"אני רץ איתכם ואני שוחֶה איתם."

Translation:I run with you and I swim with them.

June 24, 2016

6 Comments


https://www.duolingo.com/Menasheh

Is that yud in איתכם necessary?

June 24, 2016

https://www.duolingo.com/Heysoos1

Actually, it wasn't there in Biblical Hebrew. I was a bit confused at first too.

July 4, 2016

https://www.duolingo.com/BetzalelB

It's pretty common to sea words written בתורה in a way known as חסר [khaser], meaning "lacking," as opposed to being written מלא [maleh], or "full." This was done with a purpose in mind (which is often lost in translation, sadly). Example:

Leviticus 20:26 וִהְיִיתֶם לִי קְדֹשִׁים, כִּי קָדוֹשׁ אֲנִי יְהוָה, "And ye shall be holy unto Me; for I the LORD am holy." You'll notice that, when referring to us the word "holy" is written חסר as קדֹש, but in reference to God it's written as קדוֹשׁ, which is מלא. This is to teach that, although we can achieve holiness, we can never have the same level of holiness as God himself.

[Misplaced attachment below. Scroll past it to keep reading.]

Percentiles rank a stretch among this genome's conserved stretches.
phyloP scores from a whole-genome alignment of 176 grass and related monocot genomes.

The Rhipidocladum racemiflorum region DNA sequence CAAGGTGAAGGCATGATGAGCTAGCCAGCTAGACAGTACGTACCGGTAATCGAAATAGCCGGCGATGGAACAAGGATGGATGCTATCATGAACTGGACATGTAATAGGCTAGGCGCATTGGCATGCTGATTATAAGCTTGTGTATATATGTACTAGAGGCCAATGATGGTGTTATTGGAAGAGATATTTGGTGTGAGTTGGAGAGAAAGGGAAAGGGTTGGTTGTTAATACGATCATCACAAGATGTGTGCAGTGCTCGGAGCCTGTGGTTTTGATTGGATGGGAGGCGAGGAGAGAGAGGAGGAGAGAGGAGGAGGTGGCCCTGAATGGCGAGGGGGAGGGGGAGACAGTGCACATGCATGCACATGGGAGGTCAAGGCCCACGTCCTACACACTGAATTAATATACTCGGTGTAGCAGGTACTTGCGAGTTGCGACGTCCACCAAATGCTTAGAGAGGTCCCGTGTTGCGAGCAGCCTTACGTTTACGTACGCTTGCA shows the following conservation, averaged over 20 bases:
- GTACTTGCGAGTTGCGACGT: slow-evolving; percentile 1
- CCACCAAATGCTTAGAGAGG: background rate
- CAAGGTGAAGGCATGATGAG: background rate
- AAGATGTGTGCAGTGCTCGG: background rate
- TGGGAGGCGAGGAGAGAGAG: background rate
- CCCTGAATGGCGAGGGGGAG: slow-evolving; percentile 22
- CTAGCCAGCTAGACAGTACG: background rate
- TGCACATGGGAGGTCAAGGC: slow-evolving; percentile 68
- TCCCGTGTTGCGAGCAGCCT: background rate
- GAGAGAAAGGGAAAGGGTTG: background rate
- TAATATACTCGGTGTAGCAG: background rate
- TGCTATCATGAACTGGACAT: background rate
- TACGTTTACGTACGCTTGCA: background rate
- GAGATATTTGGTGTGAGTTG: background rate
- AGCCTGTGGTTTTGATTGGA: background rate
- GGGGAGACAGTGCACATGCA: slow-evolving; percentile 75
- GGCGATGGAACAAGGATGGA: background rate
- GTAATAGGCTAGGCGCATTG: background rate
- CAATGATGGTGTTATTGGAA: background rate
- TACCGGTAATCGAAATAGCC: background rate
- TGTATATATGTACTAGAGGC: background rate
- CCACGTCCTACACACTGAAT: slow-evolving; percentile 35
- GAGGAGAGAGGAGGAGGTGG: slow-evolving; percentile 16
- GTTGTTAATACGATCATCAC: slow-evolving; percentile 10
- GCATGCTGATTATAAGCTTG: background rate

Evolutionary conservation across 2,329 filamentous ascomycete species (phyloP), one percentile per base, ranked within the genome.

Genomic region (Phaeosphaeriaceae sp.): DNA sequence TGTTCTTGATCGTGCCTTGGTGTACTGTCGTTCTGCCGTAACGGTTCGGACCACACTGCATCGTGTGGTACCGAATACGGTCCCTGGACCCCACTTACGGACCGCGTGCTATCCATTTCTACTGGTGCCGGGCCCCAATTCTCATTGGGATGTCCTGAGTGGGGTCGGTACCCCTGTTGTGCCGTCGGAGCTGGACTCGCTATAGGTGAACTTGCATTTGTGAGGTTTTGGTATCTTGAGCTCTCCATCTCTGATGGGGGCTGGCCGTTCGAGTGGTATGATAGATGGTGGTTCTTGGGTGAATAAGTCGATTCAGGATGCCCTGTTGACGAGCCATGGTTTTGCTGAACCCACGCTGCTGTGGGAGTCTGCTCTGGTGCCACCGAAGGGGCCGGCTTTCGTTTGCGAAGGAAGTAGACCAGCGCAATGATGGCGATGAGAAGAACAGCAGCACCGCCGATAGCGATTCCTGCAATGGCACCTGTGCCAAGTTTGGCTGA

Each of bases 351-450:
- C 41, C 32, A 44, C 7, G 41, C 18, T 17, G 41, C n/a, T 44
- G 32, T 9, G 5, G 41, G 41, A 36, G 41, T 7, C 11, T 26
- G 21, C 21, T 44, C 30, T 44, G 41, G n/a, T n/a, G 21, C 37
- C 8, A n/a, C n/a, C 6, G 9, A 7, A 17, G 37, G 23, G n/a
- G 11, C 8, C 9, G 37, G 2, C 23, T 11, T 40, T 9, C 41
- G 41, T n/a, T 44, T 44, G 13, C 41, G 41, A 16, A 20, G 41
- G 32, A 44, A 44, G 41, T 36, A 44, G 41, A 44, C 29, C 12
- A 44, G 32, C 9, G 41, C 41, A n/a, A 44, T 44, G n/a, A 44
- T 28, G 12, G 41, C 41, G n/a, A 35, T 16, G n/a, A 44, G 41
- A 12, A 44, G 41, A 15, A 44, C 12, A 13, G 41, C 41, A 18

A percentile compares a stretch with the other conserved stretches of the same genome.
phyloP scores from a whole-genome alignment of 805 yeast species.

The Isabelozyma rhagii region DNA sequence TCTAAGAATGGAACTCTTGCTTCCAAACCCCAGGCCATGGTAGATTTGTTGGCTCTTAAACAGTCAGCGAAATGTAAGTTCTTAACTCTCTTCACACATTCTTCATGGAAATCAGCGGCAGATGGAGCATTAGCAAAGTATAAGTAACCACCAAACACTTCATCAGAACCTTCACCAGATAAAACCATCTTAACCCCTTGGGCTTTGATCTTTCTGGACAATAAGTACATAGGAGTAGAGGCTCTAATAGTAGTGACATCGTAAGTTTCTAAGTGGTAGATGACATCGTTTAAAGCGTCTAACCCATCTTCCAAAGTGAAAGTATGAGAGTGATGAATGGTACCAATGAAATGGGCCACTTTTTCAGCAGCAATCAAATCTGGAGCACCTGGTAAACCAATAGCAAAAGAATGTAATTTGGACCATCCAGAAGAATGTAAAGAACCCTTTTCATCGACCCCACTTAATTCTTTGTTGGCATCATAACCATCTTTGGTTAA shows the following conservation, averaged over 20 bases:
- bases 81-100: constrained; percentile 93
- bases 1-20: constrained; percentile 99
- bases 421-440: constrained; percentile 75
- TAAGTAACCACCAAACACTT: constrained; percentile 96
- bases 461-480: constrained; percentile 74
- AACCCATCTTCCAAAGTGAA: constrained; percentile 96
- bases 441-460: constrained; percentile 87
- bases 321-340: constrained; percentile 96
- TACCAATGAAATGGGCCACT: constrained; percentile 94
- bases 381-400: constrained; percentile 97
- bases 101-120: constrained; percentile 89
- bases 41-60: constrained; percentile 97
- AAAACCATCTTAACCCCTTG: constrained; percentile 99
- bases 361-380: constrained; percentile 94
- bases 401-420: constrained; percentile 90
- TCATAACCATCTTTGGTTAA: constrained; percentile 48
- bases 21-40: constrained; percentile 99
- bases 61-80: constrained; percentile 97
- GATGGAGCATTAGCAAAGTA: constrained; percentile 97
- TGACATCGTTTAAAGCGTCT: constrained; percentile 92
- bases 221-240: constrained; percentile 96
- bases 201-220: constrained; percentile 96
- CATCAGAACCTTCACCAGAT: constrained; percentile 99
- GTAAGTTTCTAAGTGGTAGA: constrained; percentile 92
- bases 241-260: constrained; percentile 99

Like I said, kinda lost in translation :)

July 13, 2016

https://www.duolingo.com/davioli465

Yeah I think it changes the meaning from the object marker to "with"

June 27, 2016

https://www.duolingo.com/BetzalelB

Exactly. אתכם [etkhem] is "you" as the direct object, such asאני שולח אתכם [ani shole'akh etkhem], meaning "I am sending you." איתכם [itkhem] is "with you," such as אני שולח את הכלב איתכם [ani shole'akh et hakelev itkhem], meaning "I am sending the dog with you."

June 30, 2016

https://www.duolingo.com/NaftaliFri1

Doesn't exactly change it, as the word with out the 'י' can hold both meanings, depending on nikud.

Adding the 'י' prevents the ambiguity.

July 24, 2016
Learn Hebrew in just 5 minutes a day. For free.